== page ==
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Asteroid makes near-earth flyby

Asteroid makes near-earth flyby

Astronomers at Auckland’s Stardome Observatory and Planetarium will watch with interest this week as a small asteroid whizzes closely past Earth, entering New Zealand skies very early on Saturday morning. It’s definitely not on a collision course, but is certainly of interest because astronomers have never observed such a narrow miss before of an object this size.

Discovered a year ago by astronomers at La Sagra Observatory in Spain, the 45 metre wide asteroid called “2012 DA14", will pass within 27,700 kilometres of the Earth's surface – closer than some telecommunications satellites – while travelling at a speed of around 8 km per second. However, it won’t be visible with the naked eye, binoculars or even most backyard telescopes when it passes through New Zealand skies.

Stardome astronomer Dr Grant Christie will be tracking the asteroid at Stardome from very early on Saturday morning. Through the computerised telescope at Stardome the object will be visible as a faint dot moving amongst a field of stars.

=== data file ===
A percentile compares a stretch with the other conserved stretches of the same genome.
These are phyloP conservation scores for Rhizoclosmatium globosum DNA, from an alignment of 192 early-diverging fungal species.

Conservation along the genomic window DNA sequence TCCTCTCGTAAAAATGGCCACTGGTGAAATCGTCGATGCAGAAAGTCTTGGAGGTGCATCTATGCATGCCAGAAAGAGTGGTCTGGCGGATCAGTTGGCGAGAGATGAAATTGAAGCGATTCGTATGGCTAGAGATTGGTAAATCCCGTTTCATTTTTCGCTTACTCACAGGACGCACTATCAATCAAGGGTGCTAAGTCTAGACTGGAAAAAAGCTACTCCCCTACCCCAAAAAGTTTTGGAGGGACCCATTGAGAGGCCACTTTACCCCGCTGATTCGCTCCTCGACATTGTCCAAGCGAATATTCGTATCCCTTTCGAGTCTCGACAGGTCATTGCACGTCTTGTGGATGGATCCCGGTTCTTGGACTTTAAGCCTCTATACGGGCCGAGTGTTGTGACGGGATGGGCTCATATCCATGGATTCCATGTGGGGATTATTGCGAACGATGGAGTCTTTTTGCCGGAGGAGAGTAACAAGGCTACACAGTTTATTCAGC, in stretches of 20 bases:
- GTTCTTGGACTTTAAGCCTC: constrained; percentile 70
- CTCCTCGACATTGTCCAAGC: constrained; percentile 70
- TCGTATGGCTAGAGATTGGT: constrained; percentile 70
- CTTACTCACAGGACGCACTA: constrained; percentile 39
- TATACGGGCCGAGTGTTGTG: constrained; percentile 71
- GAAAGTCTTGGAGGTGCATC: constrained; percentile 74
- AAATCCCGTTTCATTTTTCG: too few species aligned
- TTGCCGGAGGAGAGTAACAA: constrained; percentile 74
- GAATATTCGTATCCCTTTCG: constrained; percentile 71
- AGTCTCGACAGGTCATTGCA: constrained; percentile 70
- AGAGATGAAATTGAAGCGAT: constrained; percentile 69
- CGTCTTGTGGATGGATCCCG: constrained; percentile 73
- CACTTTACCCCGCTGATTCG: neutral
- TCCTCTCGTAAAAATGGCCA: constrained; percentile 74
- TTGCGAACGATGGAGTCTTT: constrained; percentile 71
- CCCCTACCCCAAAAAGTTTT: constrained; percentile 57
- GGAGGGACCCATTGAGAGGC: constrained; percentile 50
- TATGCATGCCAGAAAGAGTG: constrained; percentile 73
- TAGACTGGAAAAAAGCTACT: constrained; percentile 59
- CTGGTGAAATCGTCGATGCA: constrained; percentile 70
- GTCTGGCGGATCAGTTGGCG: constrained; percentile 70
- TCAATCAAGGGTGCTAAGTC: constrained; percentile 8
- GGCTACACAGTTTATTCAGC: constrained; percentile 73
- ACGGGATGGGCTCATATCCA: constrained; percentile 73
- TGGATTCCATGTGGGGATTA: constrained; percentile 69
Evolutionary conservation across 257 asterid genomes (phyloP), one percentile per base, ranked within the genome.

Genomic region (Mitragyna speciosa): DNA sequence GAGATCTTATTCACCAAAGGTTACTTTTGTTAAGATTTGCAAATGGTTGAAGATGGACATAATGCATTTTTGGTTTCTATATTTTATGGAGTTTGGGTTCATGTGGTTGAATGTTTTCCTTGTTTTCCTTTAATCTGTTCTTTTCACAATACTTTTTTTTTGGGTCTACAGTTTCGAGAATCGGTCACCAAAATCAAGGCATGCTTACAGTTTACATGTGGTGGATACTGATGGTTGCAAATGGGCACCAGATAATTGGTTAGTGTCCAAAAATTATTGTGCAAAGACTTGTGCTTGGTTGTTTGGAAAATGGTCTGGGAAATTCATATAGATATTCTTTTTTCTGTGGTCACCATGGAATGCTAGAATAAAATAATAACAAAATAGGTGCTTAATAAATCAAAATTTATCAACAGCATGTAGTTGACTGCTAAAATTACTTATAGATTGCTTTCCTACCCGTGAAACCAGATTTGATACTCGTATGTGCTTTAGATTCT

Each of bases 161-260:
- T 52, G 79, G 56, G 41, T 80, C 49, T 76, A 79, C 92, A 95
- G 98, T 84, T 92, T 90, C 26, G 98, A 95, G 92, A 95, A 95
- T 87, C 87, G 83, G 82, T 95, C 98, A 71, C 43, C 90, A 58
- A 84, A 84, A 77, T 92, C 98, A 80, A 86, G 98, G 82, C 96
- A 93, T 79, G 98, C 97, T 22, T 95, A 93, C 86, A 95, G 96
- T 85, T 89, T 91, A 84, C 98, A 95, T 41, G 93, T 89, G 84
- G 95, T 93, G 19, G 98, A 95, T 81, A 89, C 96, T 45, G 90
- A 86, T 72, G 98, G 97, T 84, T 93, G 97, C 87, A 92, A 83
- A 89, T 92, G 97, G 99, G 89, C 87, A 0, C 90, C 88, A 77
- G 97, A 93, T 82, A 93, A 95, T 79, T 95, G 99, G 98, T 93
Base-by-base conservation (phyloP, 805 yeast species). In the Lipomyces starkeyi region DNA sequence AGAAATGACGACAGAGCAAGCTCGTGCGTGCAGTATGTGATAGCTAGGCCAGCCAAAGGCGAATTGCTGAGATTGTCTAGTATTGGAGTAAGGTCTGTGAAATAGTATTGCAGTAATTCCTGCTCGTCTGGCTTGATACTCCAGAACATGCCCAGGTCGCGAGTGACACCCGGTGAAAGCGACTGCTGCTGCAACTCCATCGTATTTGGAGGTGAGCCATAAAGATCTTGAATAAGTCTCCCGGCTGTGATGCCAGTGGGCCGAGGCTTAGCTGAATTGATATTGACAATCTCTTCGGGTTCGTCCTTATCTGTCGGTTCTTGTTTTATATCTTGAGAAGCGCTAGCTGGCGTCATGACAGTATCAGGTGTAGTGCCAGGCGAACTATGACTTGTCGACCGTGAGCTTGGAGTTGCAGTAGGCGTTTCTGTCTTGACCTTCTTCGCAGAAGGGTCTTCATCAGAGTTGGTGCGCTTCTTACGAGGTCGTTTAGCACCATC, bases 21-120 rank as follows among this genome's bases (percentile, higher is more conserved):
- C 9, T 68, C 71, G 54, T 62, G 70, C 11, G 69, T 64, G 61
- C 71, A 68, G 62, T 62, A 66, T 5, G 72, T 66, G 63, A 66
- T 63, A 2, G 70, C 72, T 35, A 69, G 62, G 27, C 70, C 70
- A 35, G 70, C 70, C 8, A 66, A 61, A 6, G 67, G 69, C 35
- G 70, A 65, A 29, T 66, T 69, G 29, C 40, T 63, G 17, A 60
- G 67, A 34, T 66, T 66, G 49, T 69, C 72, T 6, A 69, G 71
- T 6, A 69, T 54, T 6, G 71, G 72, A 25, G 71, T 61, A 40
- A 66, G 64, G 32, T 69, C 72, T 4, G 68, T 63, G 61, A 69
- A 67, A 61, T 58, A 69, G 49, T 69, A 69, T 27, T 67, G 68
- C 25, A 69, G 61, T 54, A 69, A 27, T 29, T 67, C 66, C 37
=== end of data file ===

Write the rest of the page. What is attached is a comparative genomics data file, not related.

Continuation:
The time of closest approach is 8.25 am, several hours after sunrise, so from New Zealand we can only see it as it is still approaching Earth. The best place to be is Indonesia because it will still be night time there at the time of closest approach and bright enough to be seen in binoculars. Astronomers are also interested to see if its brightness is changing, indicating an irregularly shaped rotating body.

This is classed as a Near Earth Object (NEO) because it occasionally crosses the orbit of the Earth and has the potential to collide with us in the future. However, it is already known there is only minimal risk of this asteroid hitting Earth any time in the next century. Observations from Stardome and many other observatories world-wide are used to keep track of these objects and identify those that may present a danger in the future For those wanting to know where the asteroid will be when it makes its early morning pass, Stardome Astronomy educator David Britten has produced an animation of the southern skies showing the predicted path of the asteroid, available on the Stardome Facebook page, along with an explanatory guide.

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